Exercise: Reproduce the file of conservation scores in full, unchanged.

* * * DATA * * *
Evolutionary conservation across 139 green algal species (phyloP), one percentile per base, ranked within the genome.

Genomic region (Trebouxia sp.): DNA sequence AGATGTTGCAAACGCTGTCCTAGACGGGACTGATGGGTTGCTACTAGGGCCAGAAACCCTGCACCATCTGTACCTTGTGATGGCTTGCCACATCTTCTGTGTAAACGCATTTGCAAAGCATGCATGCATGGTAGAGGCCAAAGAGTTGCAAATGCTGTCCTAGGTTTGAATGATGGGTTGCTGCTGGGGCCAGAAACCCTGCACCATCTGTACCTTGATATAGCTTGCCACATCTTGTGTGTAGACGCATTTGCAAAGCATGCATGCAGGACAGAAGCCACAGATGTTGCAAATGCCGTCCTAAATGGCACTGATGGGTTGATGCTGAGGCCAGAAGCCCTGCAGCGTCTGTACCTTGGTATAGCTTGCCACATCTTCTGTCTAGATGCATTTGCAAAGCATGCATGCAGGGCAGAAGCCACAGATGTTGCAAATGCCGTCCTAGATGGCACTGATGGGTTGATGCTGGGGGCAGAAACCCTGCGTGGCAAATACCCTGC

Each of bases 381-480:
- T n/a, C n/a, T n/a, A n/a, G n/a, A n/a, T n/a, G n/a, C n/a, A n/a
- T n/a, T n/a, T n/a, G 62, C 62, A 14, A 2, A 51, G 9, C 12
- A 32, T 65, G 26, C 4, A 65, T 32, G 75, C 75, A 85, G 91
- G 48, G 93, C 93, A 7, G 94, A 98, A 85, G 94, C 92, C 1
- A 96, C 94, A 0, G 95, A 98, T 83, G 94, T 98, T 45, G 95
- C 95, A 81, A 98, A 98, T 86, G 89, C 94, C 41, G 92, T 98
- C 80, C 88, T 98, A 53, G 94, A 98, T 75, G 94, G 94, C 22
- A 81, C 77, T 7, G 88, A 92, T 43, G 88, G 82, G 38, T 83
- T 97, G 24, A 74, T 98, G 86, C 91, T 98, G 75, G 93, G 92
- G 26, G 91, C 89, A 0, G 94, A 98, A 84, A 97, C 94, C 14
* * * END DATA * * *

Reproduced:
Evolutionary conservation across 139 green algal species (phyloP), one percentile per base, ranked within the genome.

Genomic region (Trebouxia sp.): DNA sequence AGATGTTGCAAACGCTGTCCTAGACGGGACTGATGGGTTGCTACTAGGGCCAGAAACCCTGCACCATCTGTACCTTGTGATGGCTTGCCACATCTTCTGTGTAAACGCATTTGCAAAGCATGCATGCATGGTAGAGGCCAAAGAGTTGCAAATGCTGTCCTAGGTTTGAATGATGGGTTGCTGCTGGGGCCAGAAACCCTGCACCATCTGTACCTTGATATAGCTTGCCACATCTTGTGTGTAGACGCATTTGCAAAGCATGCATGCAGGACAGAAGCCACAGATGTTGCAAATGCCGTCCTAAATGGCACTGATGGGTTGATGCTGAGGCCAGAAGCCCTGCAGCGTCTGTACCTTGGTATAGCTTGCCACATCTTCTGTCTAGATGCATTTGCAAAGCATGCATGCAGGGCAGAAGCCACAGATGTTGCAAATGCCGTCCTAGATGGCACTGATGGGTTGATGCTGGGGGCAGAAACCCTGCGTGGCAAATACCCTGC

Each of bases 381-480:
- T n/a, C n/a, T n/a, A n/a, G n/a, A n/a, T n/a, G n/a, C n/a, A n/a
- T n/a, T n/a, T n/a, G 62, C 62, A 14, A 2, A 51, G 9, C 12
- A 32, T 65, G 26, C 4, A 65, T 32, G 75, C 75, A 85, G 91
- G 48, G 93, C 93, A 7, G 94, A 98, A 85, G 94, C 92, C 1
- A 96, C 94, A 0, G 95, A 98, T 83, G 94, T 98, T 45, G 95
- C 95, A 81, A 98, A 98, T 86, G 89, C 94, C 41, G 92, T 98
- C 80, C 88, T 98, A 53, G 94, A 98, T 75, G 94, G 94, C 22
- A 81, C 77, T 7, G 88, A 92, T 43, G 88, G 82, G 38, T 83
- T 97, G 24, A 74, T 98, G 86, C 91, T 98, G 75, G 93, G 92
- G 26, G 91, C 89, A 0, G 94, A 98, A 84, A 97, C 94, C 14